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NFL’s Core Audience Declining, New Poll Shows Ahead of Super Bowl

This Sunday’s Super Bowl LII wraps up a dramatic season for the NFL, but a new poll shows that their viewership is still in a sharp decline.

The data comes from a poll conducted by The Wall Street Journal and NBC News. It shows that the NFL’s core audience and the demographics it can usually count on are rapidly tuning out of the big games, and things are only heading downhill.

The number of adult viewers who say they closely follow the NFL has dropped a total of 9% since 2014 according to the poll. It’s even worse among men from 18 to 49 — the league’s most reliable audience. In 2014, 75% of men in the demographic said they followed the NFL closely. Today, that number has dropped to 51%.

“If I'm the NFL I'm freaking out about that a little bit,” Republican pollster Micah Roberts told The Wall Street Journal. “They are the very core of the football-viewing audience. If they're retreating, then who's left?”

Unfortunately for the NFL, the poll didn’t question why the participants were dropping football from their lives, leaving the league to guess which of their controversies or scandals is turning people off.

In 2016, TV ratings were down 8% overall for the NFL, though at the time they blamed that on the contentious presidential election, which dominated the national psyche at the time.

In 2017, they lost an additional 9.7% in TV ratings. Many have inferred that the biggest contributing factor to that loss is the highly politicized protest of the National Anthem, led by Colin Kaepernick. Conservative viewers were outraged by the growing number of players who knelt during the Star Spangled Banner in solidarity with the Black Lives Matter movement.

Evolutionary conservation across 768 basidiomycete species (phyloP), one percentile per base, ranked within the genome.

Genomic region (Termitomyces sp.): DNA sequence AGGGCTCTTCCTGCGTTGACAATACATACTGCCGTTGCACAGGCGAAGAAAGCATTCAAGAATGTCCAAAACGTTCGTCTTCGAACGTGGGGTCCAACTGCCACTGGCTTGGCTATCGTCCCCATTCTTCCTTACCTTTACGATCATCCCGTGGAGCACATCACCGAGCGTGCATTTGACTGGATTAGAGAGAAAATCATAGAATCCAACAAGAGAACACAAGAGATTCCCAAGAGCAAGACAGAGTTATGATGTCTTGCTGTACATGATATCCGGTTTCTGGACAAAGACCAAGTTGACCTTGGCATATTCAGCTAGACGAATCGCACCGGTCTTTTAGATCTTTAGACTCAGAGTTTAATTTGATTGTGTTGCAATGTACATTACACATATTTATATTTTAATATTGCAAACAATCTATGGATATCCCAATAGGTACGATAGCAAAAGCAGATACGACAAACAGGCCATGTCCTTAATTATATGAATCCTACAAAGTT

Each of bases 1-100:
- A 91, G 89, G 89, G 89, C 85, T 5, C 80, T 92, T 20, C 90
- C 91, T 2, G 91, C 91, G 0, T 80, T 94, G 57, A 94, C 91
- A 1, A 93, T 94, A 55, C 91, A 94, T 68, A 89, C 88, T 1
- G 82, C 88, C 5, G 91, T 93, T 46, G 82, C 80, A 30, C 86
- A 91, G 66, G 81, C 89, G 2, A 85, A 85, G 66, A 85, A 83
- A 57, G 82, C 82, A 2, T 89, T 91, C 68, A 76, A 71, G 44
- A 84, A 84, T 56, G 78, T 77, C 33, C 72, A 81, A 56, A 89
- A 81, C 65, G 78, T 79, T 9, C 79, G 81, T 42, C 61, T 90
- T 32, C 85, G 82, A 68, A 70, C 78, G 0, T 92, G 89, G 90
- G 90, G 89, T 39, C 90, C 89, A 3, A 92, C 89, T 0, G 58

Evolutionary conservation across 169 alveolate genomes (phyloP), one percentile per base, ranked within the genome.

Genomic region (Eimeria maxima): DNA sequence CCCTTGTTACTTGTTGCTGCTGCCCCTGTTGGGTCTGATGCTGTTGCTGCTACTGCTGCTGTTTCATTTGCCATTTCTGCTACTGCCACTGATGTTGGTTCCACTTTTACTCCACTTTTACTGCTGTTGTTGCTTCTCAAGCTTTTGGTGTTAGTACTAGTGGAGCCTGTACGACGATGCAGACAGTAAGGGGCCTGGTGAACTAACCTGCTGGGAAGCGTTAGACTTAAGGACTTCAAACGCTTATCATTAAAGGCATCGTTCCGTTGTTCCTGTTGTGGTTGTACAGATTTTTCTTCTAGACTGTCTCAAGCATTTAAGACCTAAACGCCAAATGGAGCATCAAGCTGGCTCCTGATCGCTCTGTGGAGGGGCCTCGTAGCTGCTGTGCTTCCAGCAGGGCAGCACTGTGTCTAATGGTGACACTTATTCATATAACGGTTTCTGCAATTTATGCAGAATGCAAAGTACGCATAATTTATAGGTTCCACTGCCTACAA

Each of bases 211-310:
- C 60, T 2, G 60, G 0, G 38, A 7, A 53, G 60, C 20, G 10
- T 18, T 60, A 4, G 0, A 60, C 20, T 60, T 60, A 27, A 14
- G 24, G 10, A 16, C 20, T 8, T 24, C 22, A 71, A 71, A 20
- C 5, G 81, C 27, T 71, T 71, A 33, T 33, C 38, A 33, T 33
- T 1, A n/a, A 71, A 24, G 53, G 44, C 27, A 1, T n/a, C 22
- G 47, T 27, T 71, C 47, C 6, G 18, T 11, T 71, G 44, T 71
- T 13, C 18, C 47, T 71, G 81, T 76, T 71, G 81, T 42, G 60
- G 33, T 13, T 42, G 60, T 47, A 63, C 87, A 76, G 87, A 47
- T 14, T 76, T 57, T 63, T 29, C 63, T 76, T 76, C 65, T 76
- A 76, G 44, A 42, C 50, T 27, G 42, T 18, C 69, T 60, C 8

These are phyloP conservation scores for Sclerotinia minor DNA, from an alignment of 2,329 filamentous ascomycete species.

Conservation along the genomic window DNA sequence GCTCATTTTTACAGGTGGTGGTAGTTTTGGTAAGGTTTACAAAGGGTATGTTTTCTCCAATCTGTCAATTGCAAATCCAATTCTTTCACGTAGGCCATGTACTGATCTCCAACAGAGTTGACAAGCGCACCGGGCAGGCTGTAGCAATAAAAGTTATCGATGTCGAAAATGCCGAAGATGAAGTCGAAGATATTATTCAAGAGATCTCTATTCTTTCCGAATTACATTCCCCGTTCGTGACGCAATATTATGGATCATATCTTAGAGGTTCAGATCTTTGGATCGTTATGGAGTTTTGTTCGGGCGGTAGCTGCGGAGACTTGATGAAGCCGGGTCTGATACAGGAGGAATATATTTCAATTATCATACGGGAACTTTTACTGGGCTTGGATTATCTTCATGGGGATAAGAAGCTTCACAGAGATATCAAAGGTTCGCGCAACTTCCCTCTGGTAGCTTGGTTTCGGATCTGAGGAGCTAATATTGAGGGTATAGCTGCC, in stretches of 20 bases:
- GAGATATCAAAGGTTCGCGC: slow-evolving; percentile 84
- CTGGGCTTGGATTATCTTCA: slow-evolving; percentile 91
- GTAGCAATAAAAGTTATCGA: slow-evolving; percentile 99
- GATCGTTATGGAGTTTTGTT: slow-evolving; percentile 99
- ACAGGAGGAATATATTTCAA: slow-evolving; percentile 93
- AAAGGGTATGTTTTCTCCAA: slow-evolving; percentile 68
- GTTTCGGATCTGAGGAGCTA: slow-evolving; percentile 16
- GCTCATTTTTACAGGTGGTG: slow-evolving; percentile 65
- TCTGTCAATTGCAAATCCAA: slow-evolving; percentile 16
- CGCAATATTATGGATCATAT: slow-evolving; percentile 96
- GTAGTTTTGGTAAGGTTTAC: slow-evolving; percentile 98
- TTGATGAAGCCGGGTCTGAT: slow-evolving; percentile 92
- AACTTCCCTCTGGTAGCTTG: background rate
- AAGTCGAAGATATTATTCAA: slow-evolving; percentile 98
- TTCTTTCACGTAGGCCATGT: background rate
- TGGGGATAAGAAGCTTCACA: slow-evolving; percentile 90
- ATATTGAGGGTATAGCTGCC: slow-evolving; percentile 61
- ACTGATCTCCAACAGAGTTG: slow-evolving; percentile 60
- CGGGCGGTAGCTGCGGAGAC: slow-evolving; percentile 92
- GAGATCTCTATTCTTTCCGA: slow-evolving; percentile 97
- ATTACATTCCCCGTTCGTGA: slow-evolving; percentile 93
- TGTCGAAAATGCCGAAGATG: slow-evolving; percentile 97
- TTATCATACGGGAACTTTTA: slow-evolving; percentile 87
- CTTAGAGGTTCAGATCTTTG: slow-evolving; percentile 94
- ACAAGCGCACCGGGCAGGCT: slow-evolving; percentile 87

In addition to that, many of the NFL’s biggest stars suffered injuries and sat out a good portion of the season, alienating those viewers who tune in for fantasy draft results or hero worship. Not to mention of course the growing concerns about concussions and long-term health risks to football players, of which there is mounting evidence.

One fan told the Wall Street Journal that he and his friends are turning more and more to College Football to get their fix. “You watch the guys playing college ball, and I feel like they are trying a lot harder and you get a better game,” said 29-year-old Tim Muzzy. “I don't hear the talk about [pro] football as much as I used to.”

Roger Goodell, the NFL commissioner, defended the league in a press conference before the Jacksonville Jaguars’ playoff game against the Buffalo Bills on Sunday.

“We always want ratings to go up, but we're 37 of the top 50 shows, which is higher than ever,” Goodell said. “We're likely to be the No. 1 show on Fox — excuse me, on all of television, the Fox Sunday afternoon game. Sunday night, prime time is for the seventh year in a row the No. 1 show. Thursday Night Football is No. 2.

“I think dominance of the NFL in television is still very clear,” he concluded.